Lyme disease can cause devastating effects on your health. Symptoms of Lyme disease can mimic many other diseases and, unless you get the obvious bullseye rash, it may be extremely difficult to pinpoint the cause of your symptoms, leading to a misdiagnosis.
30,000 cases a year are reported to the Centers for Disease Control, but many more are not reported. The CDC estimates that “approximately 300,000 people may get Lyme disease each year in the United States.” Since Lyme disease is not simple to diagnose after it has progressed, the total number of Americans infected each year may be even higher than CDC estimates.
What is Lyme Disease?
Lyme disease originates from a bacterium that is transmitted through the bite of certain types of ticks. Fortunately for humanity, we are not able to transmit it to each other. As a tick goes through its life cycle, it feeds on blood once in each stage. Larva, ticks in the baby stage, do not begin to carry the bacteria until they feed on an animal which carries the organism. However, the nymph and adult may carry it before feeding and transmit it through their bite.
The good news is that normally the tick does not transmit the bacteria until it has been attached for 36-48 hours. So, if you inspect your body for ticks and are able to remove them shortly after they have attached, you are probably safe from developing Lyme disease. The bad news is that this is harder than it seems. Adult ticks are relatively easy to spot but the nymphal stage tick is much more difficult to see or identify. To minimize your chances of developing Lyme disease, be aware of what a tick nymph looks like, and thoroughly check your body after being in areas where ticks thrive.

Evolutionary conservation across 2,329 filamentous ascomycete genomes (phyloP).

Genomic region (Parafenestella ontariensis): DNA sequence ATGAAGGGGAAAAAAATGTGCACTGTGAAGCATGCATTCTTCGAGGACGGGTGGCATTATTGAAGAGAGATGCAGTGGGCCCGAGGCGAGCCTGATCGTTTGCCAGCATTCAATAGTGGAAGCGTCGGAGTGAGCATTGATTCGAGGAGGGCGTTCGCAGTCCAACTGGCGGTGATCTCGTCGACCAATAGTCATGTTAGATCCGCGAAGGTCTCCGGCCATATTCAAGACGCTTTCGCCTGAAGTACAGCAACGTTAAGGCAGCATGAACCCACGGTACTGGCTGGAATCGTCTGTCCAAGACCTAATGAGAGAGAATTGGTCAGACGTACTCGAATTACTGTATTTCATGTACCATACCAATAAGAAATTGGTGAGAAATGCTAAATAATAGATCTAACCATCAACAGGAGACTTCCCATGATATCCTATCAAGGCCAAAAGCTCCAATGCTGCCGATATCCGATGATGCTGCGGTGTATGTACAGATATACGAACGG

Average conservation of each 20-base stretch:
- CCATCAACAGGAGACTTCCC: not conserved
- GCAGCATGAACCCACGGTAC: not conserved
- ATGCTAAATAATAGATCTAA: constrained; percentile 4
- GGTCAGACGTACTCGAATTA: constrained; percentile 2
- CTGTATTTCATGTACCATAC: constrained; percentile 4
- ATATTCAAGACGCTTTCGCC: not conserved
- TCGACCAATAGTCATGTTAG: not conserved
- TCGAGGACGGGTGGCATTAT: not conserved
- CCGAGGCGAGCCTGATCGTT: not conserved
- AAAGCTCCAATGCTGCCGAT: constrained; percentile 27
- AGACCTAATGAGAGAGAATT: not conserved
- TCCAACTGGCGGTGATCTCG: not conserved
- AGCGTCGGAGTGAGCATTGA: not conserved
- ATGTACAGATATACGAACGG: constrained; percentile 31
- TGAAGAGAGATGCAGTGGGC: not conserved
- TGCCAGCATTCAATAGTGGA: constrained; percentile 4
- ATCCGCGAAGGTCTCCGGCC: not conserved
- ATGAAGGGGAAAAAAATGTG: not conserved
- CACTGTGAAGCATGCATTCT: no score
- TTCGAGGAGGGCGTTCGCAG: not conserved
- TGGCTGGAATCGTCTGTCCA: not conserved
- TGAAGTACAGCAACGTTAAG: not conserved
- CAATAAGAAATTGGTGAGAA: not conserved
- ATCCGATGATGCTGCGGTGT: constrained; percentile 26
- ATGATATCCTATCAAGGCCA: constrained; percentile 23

The first few weeks are called acute Lyme disease. During this stage, symptoms are easily mistaken for the flu and are sometimes accompanied by a rash, called erythema migrans (EM). Somewhere between three and thirty days after being infected, up to 70 or 80 percent of people will develop this rash. It usually grows until it reaches around six inches across but can spread to over a foot in diameter and will last for three to five weeks. It often has a distinct bullseye pattern but may not. Further confusing the issue, some people will develop the rash in multiple places on their body. Luckily, it is rarely painful or itchy.
Other common early symptoms include headache, chills, mild fever, achiness, joint pain, fatigue, and swollen lymph glands. After the first few weeks, it progresses to late Lyme disease. At this point, the bacteria have reproduced and spread enough to cause more severe symptoms.
Joint pains begin to migrate, and the headache, fever, and fatigue worsen. Depending on how the disease affects you, you could have a sore throat, stiff, aching neck, changes in vision, facial palsy, nerve pain, numbness or tingling in your extremities, or shortness of breath.
Some of the more extreme symptoms of Lyme disease include arthritis in one or more large joints with severe pain and swelling, and heart problems, called Lyme carditis. Neurological disorders are also common if your central nervous system is involved, and may result in dizziness, short-term memory loss, difficulty concentrating, mental fog, and confusion.
As you can see, Lyme disease can impact you in a wide variety of ways. While this list seems diverse, it is not exhaustive, and there are many other symptoms observed in those with Lyme disease.
More About the Bacteria Which Cause Lyme Disease
Borrelia burgdorferi is the bacteria commonly known to cause Lyme disease. There are many strains of this bacterium, and at least 16 cause Lyme disease. Once you are exposed to a strain, your body begins creating antibodies, which are Y shaped proteins, that find the intruder and stick to it,